Seely seeking Burgundy property10th April, 2012 by Lucy Shaw
Christian Seely, managing director of AXA Millésimes – owners of Château Pichon Baron and Domaine de l’Arlot – has revealed he is on the hunt for a second Burgundy property.
“I’m acutely looking to add a second Burgundy estate to our portfolio, but it’s very difficult,” he told the drinks business at the Pichon Baron 2011 primeurs tasting last week.
Seely also admitted that he is looking to buy in the New World, but wouldn’t elaborate on where.
With regards to the 2011 vintage, he said the majority of people who tasted at Pichon Baron were “pleasantly surprised” by the quality of the vintage.
“There hasn’t been the euphoria of 2009 and 2010, but people seem pleasantly surprised by the quality of Pichon 2011, perhaps because expectations weren’t very high. Not all 2011s are good, but those who picked well made lovely wines,” he said.
Seely also revealed to db that he is using increasing amounts of Semillon in his dry white, S de Suduiraut, from Sauternes estate Château Suduiraut.
“My big aim is to make a dry white from the Sauternes region that tastes like Sauternes.
“We predominantly use Semillon in our sweet Sauternes, so it makes sense to use it in “S” too. We’ve made a few experimental bottles of 100% Semillon and it’s utterly delicious, so I know I’m on the right track,” he said.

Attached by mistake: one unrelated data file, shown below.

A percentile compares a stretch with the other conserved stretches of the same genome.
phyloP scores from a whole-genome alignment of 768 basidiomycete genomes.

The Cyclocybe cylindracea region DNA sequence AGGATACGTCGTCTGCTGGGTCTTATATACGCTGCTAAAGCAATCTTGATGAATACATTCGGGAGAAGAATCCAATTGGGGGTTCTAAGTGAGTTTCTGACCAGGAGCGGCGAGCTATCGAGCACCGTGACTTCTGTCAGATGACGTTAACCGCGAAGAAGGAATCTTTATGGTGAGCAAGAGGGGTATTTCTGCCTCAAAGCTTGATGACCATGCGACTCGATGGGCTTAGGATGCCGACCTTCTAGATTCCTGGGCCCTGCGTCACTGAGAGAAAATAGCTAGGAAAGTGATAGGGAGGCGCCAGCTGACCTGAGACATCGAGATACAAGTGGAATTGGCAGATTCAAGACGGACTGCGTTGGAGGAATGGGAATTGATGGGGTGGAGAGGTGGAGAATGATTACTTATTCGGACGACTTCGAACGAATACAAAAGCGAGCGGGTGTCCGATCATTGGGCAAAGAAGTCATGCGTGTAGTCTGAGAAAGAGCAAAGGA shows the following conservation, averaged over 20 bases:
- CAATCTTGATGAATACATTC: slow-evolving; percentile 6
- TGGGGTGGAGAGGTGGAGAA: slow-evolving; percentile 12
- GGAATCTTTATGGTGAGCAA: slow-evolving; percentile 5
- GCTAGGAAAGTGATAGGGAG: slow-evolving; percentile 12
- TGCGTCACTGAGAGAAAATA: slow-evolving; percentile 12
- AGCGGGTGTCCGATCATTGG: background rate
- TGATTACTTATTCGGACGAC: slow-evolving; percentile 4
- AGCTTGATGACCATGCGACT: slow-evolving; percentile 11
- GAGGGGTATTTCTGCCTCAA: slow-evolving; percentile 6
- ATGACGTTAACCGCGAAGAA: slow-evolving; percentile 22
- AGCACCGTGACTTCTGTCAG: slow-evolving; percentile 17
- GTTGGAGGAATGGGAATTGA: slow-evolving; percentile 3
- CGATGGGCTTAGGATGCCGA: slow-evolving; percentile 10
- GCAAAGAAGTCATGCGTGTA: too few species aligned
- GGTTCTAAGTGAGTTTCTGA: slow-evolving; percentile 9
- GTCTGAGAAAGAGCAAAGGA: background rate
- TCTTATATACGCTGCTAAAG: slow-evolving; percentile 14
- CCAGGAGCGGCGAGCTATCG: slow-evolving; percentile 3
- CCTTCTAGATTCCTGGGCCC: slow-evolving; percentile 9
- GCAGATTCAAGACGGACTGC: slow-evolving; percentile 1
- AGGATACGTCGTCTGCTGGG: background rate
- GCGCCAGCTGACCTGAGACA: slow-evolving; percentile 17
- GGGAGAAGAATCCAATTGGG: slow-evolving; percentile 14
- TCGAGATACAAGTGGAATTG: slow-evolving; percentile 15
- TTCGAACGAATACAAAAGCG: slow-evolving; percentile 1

“The fear is that with a majority of Semillon in the blend it won’t age well, but I know that it will. Unfortunately, it will be hard to increase production to supply demand as the only way to make it well is to use grapes destined for Suduiraut,” he added.
Comparing the 2011 Sauternes vintage to the acclaimed 2001, Seely described the wines as “very rich, with high levels of residual sugar and botrytis, but super fresh, with lovely complexity and depth.”
Over at Château Pontet-Canet, owner Alfred Tesseron said that being biodynamic didn’t necessarily make it harder for him during the capricious 2011 growing season.
“It’s all about your approach – being biodynamic, you have to always be one step ahead and work on a prevention rather than cure basis.
“2011 was a difficult vintage, but every year presents different challenges. The weather was very up and down, so we had no room for manoeuvre,” he admitted.
Tesseron revealed his main reason for going biodynamic was for the positive affect it has on the taste of Pontet-Canet.
He is currently exploring the effect of egg-shaped fermenters on the maturation process.
“A lot of Bordeaux wines are over-oaked and I’m looking to find the right balance. I chose the fermenters for their breathability rather than their egg shape, but it’s too early to say whether I’m pleased with the results,” he said.